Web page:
Visible Productions, Inc. v. RC Matrice, LLC
ORDER denying 10 Defendants Motion for Reconsideration by Chief Judge Wiley Y. Daniel on 2/11/2010.(erv, )
IN THE UNITED STATES DISTRICT COURT FOR THE DISTRICT OF COLORADO Chief Judge Wiley Y. Daniel Civil Action No. 10-cv-00228-WYD-KMT VISIBLE PRODUCTIONS, INC., Plaintiff, v. RC MATRICE, LLC, Defendant. ORDER THIS MATTER is before the Court on the Defendant's Motion for Reconsideration (docket #10), filed February 5, 2010. Defendant seeks reconsideration of the Order of Remand dated February 4, 2010. In that Order, I found that the Defendant had not established subject matter jurisdiction over this case as it did not show that the amount in controversy for diversity jurisdiction exceeded $75,000. In its motion for reconsideration, Defendant puts forth an exhibit in support of its argument that the amount in controversy requirement is satisfied in this case. Importantly, the Defendant concedes that the "Notice of Removal of Civil Action should have been pled with more particularity as to the amount in controversy." (Mot. at 1.) However, the Defendant goes on to argue that a motion for default judgment filed in the state court action by Plaintiff's counsel is sufficient to show that the amount in controversy exceeds $75,000. Turning to my analysis, I first note that reconsideration is not appropriate in
connection with an Order of Remand. A removing party may cure faulty allegations in a notice of removal by filing an amended notice of removal pursuant to 28 U.S.C. § 1653. Following remand, however, "the district court is wholly deprived of jurisdiction to vacate or correct its remand order. The remand order returns the case to the state court and the federal court has no power to retrieve it." Seedman v. United States District Court for the Central District of California, 837 F.2d 413, 414 (9th Cir.1988). This is true "even if the district court's jurisdictional determination appears erroneous, so long as that determination was made in good faith." Dalrymple v. Grand River Dam Authority, 145 F.3d 1180, 1184 (10th Cir.1998). Because a remand order deprives the district court of jurisdiction, the district court may not vacate or reconsider its order of remand. See e.g., Dalrymple, 145 F.3d at 1184; Whiddon Farms, Inc. v. Delta and Pine Land Co., 103 F. Supp. 2d 1310, 1311 (S.D. Ala. 2000). Similarly, other district courts in this circuit, relying on opinions from the First, Fourth, and Eleventh Circuits, have determined that they do not have jurisdiction to reconsider remand orders. Aetna U.S. Healthcare, Inc. v. Hoechst Aktiengesellschraft, 67 F. Supp. 2d 1242, 1244-45 (D. Kan. 1999); Scherer v. Merck & Co., No. 05-2019-CM, 2006 WL 2255689 (D. Kan. 2006). As noted by Judge Vratil of the United States District Court for the District of Kansas: Removal in diversity cases, to the prejudice of state court jurisdiction, is a privilege to be strictly construed . . . and the state court proceedings are to be interfered with once, at most. This is not only in the interest of judicial economy, but out of respect for the state court and in recognition of principles of comity. The action must not ricochet back and forth depending upon the most recent determination of a -2-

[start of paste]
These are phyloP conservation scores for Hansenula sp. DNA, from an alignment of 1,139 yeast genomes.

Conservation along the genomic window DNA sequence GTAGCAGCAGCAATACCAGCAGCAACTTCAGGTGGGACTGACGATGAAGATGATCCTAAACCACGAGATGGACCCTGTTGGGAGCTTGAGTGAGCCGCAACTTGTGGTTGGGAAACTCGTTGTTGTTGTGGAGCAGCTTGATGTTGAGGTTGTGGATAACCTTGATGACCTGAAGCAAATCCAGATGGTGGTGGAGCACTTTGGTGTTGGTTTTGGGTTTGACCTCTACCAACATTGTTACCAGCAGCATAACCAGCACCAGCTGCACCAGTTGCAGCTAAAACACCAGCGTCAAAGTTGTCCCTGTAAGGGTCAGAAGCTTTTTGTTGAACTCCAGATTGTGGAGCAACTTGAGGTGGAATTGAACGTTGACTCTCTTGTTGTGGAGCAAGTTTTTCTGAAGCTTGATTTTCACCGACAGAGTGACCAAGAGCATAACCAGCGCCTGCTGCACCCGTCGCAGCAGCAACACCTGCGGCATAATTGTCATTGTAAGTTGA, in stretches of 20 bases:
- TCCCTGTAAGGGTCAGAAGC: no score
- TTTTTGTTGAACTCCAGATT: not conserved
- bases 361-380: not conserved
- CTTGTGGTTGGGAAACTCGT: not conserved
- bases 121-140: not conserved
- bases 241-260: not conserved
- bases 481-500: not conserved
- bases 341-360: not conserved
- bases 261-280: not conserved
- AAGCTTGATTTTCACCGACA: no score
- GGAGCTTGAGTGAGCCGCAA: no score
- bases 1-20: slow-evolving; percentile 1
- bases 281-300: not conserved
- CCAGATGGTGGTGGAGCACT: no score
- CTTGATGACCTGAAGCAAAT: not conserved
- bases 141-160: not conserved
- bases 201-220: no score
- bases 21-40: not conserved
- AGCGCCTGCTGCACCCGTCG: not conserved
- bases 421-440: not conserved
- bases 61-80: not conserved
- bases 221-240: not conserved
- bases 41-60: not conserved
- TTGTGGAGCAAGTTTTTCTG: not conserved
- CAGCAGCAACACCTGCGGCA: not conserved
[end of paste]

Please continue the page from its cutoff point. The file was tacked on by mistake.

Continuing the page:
federal court. Aetna, 67 F. Supp. 2d at 1244-45 (citing In re La Providencia Development Corp., 406 F.2d 251, 252-54 (1st. Cir. 1969)). This conclusion is based upon the plain language of § 1447(d), which states that a district court "order remanding a case to the State court from which it was removed is not reviewable on appeal or otherwise." 28 U.S.C. § 1447(d); see also Aetna, 67 F. Supp. 2d at 1245. In any event, I find that Defendant, through its own admission, did not show that the allegations in the Complaint or the Notice of Removal of Civil Action establish that the amount in controversy exceeds $75,000 as required by statute. While the Defendant attaches additional documentation to the motion to reconsider (the Plaintiff's motion for default judgment filed in state court), it failed to mention this pleading in the notice of removal. Thus, I still find the original notice to be defective. In short, even with the additional information proffered by the Defendant, I am unable to determine from the face of the Complaint or the allegations contained in the Notice of Removal of Civil Action that the amount in controversy requirement is satisfied. Guided by the strong presumption against removal of civil actions to federal court based on diversity jurisdiction, I find that remand to the state court was appropriate. Accordingly, it is ORDERED that the Defendant's Motion for Reconsideration (docket #10), filed February 5, 2010, is DENIED.
Dated: February 11, 2010 BY THE COURT: s/ Wiley Y. Daniel Wiley Y. Daniel Chief United States District Judge
Disclaimer: Justia Dockets & Filings provides public litigation records from the federal appellate and district courts. These filings and docket sheets should not be considered findings of fact or liability, nor do they necessarily reflect the view of Justia.
Why Is My Information Online?